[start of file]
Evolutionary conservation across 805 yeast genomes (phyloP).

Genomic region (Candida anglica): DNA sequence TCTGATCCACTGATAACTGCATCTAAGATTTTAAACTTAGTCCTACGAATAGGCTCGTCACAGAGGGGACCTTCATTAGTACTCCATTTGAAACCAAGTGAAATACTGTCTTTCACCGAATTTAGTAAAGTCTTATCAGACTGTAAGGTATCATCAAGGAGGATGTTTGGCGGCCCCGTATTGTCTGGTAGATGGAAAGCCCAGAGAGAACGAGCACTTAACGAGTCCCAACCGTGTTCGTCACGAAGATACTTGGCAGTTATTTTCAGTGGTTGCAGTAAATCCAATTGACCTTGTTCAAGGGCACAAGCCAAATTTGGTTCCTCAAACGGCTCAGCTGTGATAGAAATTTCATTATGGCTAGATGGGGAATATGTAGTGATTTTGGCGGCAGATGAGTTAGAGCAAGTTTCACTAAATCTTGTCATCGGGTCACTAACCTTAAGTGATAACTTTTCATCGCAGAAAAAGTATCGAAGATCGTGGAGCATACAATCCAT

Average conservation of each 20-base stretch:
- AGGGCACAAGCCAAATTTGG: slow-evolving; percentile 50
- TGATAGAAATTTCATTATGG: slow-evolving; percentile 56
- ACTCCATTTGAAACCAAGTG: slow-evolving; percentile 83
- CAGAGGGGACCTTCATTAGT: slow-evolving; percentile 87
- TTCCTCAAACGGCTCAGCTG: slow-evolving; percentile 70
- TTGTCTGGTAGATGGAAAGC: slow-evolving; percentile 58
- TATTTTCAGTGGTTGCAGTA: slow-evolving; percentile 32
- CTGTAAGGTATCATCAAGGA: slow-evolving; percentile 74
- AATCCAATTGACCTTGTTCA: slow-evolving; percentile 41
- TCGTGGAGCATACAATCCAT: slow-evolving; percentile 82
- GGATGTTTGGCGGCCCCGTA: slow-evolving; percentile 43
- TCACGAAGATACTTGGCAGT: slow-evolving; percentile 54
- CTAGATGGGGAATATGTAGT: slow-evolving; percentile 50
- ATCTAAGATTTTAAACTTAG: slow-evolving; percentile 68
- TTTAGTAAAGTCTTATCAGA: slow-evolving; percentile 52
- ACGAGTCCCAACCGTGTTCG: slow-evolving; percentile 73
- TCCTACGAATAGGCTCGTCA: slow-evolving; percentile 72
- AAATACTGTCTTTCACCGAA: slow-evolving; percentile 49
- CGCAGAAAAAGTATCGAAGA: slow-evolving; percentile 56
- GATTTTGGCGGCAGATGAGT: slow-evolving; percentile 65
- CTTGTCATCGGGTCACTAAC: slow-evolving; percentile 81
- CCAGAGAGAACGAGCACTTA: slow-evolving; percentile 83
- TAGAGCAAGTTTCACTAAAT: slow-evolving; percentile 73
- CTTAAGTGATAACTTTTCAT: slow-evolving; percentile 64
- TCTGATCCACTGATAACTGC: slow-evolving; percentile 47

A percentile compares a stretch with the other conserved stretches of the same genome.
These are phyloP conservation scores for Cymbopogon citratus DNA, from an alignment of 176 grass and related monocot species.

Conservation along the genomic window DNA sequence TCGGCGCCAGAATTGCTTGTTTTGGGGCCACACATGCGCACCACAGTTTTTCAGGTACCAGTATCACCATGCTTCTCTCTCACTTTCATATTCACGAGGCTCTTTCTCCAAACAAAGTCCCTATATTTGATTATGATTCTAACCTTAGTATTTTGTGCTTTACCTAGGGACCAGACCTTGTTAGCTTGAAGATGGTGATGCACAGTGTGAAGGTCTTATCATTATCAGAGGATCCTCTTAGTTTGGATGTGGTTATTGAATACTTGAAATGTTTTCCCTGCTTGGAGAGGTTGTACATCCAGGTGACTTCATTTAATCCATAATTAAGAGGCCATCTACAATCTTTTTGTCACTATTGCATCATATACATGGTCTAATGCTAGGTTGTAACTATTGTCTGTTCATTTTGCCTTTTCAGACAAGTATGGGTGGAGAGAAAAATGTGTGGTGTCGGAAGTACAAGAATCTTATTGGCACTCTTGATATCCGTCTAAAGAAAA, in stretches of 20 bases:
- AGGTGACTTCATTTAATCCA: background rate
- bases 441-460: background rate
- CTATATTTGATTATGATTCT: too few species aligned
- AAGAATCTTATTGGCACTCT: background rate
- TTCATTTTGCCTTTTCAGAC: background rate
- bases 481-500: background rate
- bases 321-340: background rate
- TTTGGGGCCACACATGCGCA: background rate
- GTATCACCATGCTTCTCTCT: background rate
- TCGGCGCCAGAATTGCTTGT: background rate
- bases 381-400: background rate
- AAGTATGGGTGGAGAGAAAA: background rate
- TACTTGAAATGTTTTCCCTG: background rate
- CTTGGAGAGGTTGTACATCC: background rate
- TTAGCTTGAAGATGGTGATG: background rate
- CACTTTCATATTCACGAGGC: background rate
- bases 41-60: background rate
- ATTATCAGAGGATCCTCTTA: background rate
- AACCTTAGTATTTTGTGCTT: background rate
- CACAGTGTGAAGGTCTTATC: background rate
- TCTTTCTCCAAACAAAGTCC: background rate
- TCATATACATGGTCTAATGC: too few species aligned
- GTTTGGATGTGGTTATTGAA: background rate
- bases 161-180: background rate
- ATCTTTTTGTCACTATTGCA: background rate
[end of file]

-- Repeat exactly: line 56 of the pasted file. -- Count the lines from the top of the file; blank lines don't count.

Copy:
- ATCTTTTTGTCACTATTGCA: background rate